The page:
Some final thoughts on termination suits
Some final thoughts on termination suits

Some final thoughts on termination suits

final thoughts termination suitsSome final thoughts on termination suits

As part of our ongoing conversation on termination suits, I think it’s important to look at the effect a terminated parent-child relationship has on certain legal rights. Simply put: terminating a parent-child relationship does not completely sever all rights and duties between a parent and child.

Below is a brief breakdown, per the Texas Family Code:

Right to inherit

Unless otherwise provided in the judgement, the child retains the right to inherit from and through the parent. For example, a child can be the heir of his/her half-sibling born to their mother AFTER their own relationship with the mother had been terminated. Note: This does not include inheriting benefits under the Wrongful Death Act.

Future child support

Terminating the parent-child relationship generally ends a parent’s duties to pay future child support. However, a court can order a parent to pay future child support if 1. the Department of Family and Protective Services has been appointed as the child’s managing conservator, 2. the parent is financially able to pay 3. the child was conceived as a direct result of sexual abuse of a child, sexual assault, aggravated sexual assault or incest.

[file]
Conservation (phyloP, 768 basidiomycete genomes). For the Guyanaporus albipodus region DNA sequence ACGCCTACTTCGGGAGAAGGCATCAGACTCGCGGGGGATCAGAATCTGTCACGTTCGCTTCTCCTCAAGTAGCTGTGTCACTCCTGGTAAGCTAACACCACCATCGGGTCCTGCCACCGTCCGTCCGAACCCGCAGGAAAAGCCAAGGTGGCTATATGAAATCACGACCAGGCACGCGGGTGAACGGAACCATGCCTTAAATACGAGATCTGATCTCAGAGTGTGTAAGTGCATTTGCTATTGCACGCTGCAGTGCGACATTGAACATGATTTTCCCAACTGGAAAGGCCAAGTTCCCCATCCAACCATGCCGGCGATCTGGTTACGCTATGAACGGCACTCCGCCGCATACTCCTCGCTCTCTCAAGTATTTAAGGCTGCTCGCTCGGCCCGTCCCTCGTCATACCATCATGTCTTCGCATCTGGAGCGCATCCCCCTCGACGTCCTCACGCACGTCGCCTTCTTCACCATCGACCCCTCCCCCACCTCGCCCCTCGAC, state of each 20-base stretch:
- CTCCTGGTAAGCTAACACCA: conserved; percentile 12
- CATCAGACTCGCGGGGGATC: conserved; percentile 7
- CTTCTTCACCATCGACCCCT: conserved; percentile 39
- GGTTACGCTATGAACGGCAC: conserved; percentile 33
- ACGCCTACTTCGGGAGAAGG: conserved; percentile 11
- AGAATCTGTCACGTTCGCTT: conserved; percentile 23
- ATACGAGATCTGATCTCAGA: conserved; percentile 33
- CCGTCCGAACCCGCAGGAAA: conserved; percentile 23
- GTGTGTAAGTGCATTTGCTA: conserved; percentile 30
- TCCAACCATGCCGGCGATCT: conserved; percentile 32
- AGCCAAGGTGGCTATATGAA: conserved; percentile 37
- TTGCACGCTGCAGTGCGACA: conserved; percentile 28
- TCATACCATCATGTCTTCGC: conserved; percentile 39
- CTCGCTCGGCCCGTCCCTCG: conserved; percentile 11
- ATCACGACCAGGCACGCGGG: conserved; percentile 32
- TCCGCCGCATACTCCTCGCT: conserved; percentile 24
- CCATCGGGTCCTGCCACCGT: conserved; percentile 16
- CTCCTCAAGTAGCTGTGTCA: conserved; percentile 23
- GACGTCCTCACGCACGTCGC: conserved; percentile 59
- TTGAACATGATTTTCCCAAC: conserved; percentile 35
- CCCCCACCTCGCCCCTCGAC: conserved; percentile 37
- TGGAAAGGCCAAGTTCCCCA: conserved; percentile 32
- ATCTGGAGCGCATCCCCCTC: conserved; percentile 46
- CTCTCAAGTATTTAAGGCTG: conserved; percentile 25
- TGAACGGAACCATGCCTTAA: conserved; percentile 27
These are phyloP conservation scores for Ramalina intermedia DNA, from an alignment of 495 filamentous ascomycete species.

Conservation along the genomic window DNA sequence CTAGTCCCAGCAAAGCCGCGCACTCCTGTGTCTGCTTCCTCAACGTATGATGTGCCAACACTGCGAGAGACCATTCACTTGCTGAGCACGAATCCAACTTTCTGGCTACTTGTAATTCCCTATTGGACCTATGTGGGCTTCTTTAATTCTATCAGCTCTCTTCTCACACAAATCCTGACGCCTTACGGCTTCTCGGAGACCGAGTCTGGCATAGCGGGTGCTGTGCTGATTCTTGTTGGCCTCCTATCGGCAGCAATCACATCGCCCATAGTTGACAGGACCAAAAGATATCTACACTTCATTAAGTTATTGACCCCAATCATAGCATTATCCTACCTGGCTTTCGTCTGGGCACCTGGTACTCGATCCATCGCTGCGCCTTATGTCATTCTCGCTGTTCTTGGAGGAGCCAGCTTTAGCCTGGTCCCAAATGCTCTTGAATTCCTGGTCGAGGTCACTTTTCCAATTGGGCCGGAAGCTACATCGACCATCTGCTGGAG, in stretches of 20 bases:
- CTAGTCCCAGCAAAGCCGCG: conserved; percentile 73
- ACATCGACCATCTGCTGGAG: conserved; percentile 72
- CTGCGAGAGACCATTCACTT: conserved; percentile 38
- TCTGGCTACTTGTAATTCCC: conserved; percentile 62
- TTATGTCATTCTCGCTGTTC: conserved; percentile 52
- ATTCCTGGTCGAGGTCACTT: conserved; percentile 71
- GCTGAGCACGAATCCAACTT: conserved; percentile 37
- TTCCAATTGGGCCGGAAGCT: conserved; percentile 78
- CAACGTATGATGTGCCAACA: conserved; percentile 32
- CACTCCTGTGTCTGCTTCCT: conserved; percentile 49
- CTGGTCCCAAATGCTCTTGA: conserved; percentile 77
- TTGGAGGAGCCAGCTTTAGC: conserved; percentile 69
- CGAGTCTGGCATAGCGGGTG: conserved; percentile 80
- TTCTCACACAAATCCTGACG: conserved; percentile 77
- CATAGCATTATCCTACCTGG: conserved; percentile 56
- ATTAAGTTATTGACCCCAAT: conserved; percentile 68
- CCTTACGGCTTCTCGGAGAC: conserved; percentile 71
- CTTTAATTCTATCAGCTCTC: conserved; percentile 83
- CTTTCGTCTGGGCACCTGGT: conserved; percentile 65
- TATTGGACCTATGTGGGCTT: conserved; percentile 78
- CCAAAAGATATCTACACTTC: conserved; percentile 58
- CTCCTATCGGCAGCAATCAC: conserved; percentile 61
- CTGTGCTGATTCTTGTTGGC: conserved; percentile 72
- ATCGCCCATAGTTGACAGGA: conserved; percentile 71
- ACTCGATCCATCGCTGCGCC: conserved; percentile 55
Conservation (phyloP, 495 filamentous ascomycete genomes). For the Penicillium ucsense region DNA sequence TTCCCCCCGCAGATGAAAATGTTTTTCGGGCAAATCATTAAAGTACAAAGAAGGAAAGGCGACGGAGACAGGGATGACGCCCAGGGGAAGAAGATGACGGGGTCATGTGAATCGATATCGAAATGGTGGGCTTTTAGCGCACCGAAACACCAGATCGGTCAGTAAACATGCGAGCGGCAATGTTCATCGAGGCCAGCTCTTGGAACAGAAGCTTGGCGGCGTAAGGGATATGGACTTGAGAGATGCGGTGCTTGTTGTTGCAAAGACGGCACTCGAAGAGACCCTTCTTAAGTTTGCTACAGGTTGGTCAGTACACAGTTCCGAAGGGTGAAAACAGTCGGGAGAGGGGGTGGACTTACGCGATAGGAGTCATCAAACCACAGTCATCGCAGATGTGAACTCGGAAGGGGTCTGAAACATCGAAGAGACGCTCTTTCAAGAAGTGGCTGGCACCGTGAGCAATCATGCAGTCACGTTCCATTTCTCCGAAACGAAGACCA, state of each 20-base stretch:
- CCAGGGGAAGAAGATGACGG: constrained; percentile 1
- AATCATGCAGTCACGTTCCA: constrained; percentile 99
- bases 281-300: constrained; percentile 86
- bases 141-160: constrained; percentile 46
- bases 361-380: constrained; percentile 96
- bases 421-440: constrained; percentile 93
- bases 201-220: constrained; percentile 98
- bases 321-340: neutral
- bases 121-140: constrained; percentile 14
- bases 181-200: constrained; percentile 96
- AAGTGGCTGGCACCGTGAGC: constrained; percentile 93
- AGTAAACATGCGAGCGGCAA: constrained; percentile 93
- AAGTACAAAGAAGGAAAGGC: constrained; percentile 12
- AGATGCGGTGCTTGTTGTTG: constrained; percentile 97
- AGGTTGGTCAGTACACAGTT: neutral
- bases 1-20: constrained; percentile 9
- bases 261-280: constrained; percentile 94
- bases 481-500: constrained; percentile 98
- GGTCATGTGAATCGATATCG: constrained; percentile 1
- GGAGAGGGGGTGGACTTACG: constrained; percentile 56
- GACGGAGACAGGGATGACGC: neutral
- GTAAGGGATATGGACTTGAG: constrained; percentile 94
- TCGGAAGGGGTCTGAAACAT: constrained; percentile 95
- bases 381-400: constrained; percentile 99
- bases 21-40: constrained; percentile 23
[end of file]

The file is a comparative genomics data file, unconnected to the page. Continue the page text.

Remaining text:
Past child support

Termination of the parent-child relationship does not absolve a parent’s duty to pay past unpaid child support.

Grandparent’s access rights

Terminating the parent-child relationship does not affect the right of the child’s biological or adoptive grandparents to seek access and possession.

Was this blog helpful? Remember from our previous blogs on this topic, the primary goal of a termination suit is to remove a child from a situation where they are being abused, neglected, abandoned or endangered by one or both parents.

It can also be appropriate under any of the following circumstances:

  1. When a parent voluntarily wishes to relinquish rights.
  2. When acknowledge/adjudicated father is proven to not be the father through genetic testing.
  3. When the parent is unable to care for the child because of mental or emotional problems.
  4. When the circumstances of the child’s conception or birth indicate that termination of the parent-child relationship is likely in the child’s best interest.

A suit terminating the parent-child relationship is considered a SAPCR and can be brought by either a private individual or a child-placement agency before or after the child is born.

If you have additional questions on this or any other topic, please give our knowledgeable staff at Nelson Law Group, PC a call. Our staff is always available.

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Source: Nelson Law Group